Eukaryotic species exist, but not in the way we predicted they should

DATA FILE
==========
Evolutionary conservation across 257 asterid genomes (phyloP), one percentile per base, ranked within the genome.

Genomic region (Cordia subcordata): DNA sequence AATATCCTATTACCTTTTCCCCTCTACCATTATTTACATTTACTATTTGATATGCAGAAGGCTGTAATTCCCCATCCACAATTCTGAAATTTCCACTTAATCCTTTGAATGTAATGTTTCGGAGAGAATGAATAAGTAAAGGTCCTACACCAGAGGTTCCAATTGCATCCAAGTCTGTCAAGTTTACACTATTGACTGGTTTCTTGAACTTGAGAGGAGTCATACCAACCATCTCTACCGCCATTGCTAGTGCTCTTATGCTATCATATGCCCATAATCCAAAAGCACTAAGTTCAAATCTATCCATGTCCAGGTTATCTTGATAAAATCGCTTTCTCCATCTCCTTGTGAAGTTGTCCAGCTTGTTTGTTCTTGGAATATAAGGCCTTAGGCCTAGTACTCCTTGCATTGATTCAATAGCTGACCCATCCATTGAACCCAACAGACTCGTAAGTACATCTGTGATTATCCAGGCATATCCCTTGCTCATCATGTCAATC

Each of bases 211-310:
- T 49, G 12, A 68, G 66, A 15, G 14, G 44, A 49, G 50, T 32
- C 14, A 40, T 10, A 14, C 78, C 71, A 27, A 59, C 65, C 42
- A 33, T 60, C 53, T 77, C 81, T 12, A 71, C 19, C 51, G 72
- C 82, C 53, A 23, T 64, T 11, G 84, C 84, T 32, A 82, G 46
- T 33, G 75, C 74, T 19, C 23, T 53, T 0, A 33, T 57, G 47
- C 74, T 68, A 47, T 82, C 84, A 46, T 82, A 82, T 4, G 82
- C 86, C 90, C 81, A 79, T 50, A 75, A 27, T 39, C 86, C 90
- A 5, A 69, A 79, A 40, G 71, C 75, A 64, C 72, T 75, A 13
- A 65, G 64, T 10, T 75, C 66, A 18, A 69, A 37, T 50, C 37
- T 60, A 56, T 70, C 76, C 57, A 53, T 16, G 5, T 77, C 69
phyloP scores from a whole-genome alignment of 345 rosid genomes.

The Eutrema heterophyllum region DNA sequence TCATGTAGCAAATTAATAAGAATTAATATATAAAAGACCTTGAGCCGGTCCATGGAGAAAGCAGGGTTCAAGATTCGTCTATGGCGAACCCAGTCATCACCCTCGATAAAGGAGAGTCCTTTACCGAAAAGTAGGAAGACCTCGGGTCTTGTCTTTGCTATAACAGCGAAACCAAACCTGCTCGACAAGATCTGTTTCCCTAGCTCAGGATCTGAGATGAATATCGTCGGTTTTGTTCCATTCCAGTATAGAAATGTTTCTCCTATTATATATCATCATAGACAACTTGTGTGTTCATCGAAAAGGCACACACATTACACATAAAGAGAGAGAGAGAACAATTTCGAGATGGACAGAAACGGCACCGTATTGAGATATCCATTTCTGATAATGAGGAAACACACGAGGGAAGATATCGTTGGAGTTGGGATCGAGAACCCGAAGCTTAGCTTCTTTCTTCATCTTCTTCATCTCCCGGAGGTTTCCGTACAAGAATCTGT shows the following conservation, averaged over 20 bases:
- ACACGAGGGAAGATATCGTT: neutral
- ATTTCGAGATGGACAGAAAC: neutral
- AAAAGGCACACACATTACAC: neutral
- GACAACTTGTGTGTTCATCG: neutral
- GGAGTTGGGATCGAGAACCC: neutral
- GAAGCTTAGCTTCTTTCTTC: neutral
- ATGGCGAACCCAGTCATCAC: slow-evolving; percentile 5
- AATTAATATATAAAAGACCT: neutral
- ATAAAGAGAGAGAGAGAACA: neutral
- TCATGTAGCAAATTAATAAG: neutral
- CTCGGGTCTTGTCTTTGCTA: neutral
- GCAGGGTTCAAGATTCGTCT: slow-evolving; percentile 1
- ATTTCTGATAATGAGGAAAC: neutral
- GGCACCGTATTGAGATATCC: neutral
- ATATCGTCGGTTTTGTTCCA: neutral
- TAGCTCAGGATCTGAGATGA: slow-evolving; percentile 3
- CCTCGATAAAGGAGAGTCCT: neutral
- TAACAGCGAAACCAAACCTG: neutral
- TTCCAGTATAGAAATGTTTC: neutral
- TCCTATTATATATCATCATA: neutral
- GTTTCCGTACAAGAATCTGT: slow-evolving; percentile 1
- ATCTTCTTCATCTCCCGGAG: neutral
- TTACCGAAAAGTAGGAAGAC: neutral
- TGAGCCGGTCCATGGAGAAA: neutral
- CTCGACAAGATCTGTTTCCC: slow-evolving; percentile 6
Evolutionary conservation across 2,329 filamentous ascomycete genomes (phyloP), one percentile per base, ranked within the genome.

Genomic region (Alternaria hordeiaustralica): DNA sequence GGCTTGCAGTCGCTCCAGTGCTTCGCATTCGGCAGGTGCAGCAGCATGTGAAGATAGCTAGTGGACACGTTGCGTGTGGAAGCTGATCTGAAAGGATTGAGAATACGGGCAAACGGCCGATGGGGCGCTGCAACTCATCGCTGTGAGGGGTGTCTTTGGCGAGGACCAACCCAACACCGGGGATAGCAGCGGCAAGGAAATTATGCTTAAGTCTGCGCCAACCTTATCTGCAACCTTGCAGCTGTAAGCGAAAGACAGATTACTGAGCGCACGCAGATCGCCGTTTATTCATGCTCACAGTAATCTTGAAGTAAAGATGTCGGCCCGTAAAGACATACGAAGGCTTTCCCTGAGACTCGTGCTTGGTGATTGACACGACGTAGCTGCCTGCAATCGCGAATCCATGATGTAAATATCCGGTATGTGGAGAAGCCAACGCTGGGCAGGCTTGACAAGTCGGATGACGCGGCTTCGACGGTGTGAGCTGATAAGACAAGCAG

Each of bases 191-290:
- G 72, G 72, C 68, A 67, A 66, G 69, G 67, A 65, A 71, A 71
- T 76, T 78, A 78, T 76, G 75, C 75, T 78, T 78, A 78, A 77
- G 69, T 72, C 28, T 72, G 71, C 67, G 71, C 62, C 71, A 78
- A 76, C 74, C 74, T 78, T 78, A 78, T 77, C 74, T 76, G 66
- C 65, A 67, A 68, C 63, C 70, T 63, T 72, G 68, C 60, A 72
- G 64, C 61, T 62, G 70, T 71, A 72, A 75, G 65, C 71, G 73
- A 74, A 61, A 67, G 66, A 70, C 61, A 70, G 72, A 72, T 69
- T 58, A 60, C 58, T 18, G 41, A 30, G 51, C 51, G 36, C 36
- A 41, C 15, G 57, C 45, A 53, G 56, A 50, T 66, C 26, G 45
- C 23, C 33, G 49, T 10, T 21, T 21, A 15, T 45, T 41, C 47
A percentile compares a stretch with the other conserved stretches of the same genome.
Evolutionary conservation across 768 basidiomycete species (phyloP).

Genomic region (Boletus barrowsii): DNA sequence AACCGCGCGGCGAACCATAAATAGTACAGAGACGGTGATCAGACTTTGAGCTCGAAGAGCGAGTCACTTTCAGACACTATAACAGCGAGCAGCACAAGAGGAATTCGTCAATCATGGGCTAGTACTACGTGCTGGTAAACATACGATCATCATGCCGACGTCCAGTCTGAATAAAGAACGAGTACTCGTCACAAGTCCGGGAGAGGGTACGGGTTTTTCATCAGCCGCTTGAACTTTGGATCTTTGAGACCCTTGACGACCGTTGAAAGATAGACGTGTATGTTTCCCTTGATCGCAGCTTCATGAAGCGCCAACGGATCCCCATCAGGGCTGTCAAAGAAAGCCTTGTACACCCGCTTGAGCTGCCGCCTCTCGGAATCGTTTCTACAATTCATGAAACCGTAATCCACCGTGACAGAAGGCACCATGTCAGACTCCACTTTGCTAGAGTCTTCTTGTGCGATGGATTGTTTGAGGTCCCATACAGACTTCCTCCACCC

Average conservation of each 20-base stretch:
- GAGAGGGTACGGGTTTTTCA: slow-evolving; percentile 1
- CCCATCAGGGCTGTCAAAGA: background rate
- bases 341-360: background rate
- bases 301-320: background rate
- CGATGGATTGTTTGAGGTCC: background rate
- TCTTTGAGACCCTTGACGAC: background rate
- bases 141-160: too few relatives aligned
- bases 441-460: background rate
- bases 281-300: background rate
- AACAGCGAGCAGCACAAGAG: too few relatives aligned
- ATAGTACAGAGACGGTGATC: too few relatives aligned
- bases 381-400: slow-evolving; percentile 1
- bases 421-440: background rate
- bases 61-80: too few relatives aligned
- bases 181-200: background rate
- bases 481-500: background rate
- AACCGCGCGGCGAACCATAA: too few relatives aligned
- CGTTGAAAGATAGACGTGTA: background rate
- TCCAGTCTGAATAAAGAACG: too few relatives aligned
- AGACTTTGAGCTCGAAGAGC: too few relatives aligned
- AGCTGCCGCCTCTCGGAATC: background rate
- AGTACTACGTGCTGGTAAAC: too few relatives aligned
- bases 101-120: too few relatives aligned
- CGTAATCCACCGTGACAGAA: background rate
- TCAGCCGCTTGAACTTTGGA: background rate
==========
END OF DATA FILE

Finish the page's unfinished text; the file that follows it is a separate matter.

Eukaryotic species exist, but not in the way we predicted they should Another talk in this conference is entitled "The Prokaryotic Species Problem is Even Worse". In this talk I will attempt to convince the audience that actually eukaryote species behave much worse than we believed even ten years ago. It was a seductive idea that eukaryote species were independent evolutionary units, but new genomic data strongly disproves this. The main reasons for this are twofold: (1) Eukaryotes have invented meiotic sex which carries out 50:50 mixes of a pair of lineages, often in every generation. (2) Meiotic sex between pairs of organisms from different species, although rarer than sex within species, can be sufficiently frequent to create major phylogenetic discordance. It's still unclear how extensively meiotic exchange might blur the eukaryotic tree of life, but suggestive new genomic data tend to show that species, and even non-sister species, might often exchange substantial fractions of their genomes. Meiotic sex is more likely to be successful among closely related species than distant species. Therefore, rapid evolutionary radiations, such as those that led to the origins of our planet's major groups of animals and plants, will have been the most prone to genetic exchange.